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The Daily Mail Gets It Right?

Skepchick

Rebecca Watson

August 31, 2011

On July 11, 2011, The Daily Mail published an article titled Mount Etna eruption closes airports and ‘knocks clocks 15 minutes fast.’ Nearly half those words are correct, resulting in an accuracy The Daily Mail headline writers haven’t achieved since their 2004 effort, Coffee may or may not make you healthier/give you cancer.

Mount Etna is an active volcano located on Sicily that has erupted several times this year. An eruption in May was particularly impressive, and was soon followed by another smaller eruption in July. Both eruptions grounded flights due to the ash plume, but it was the May eruption that was rumored to have caused some temporal anomaly, as reported in this Italian newspaper. The Daily Mail seems to imply it was the July eruption, but as we’ll see, that’s the least of their sins in this particular lump of journalistic gold.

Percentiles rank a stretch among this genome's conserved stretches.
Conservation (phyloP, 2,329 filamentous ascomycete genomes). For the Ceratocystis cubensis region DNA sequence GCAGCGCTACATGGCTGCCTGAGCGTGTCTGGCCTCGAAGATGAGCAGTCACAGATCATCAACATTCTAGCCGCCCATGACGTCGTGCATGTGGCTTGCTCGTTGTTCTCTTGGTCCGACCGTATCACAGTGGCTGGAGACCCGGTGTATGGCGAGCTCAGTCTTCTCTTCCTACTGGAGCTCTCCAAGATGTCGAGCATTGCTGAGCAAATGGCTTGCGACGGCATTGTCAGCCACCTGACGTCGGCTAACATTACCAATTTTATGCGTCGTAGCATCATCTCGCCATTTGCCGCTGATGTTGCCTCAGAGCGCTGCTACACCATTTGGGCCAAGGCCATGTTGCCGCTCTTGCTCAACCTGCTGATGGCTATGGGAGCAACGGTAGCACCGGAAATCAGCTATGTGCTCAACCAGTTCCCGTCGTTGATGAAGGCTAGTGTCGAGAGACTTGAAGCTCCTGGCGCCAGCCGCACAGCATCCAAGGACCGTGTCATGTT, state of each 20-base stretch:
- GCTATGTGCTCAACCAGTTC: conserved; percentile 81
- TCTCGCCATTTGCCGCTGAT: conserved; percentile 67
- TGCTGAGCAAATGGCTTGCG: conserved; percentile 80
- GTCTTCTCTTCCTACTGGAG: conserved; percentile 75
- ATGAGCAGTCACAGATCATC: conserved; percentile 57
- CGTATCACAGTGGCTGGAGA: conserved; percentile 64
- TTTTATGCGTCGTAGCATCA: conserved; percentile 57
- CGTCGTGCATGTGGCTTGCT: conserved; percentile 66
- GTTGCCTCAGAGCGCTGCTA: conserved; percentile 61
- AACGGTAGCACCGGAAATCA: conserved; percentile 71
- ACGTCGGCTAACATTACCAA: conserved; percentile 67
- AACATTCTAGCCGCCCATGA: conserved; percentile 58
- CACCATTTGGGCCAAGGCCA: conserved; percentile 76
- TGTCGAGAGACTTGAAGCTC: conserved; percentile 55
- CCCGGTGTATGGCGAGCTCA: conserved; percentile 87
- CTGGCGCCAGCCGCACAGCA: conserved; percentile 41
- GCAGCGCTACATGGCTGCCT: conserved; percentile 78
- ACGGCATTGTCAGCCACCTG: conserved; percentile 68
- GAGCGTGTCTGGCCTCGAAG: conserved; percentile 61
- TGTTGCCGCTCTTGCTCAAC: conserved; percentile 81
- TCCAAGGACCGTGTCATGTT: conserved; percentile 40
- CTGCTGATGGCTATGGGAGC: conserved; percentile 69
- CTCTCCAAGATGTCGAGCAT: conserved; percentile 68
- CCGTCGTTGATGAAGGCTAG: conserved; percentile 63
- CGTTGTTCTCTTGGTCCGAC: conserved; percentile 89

"Bemused Sicilians, meanwhile, were quick to blame the volcano after thousands noticed that their clocks were running 15 minutes fast," The Daily Mail reported. "The fast forward time keeping has affected a wide spectrum of digital clocks and watches—from computers through to alarm clocks.”

Sicilians were accidentally showing up at work early, which is apparently an unusual and rather horrific occurrence in that part of the world. (In related news, I believe I may be part Sicilian.) And what could have possibly caused such a phenomenon? Our intrepid reporters have done their homework: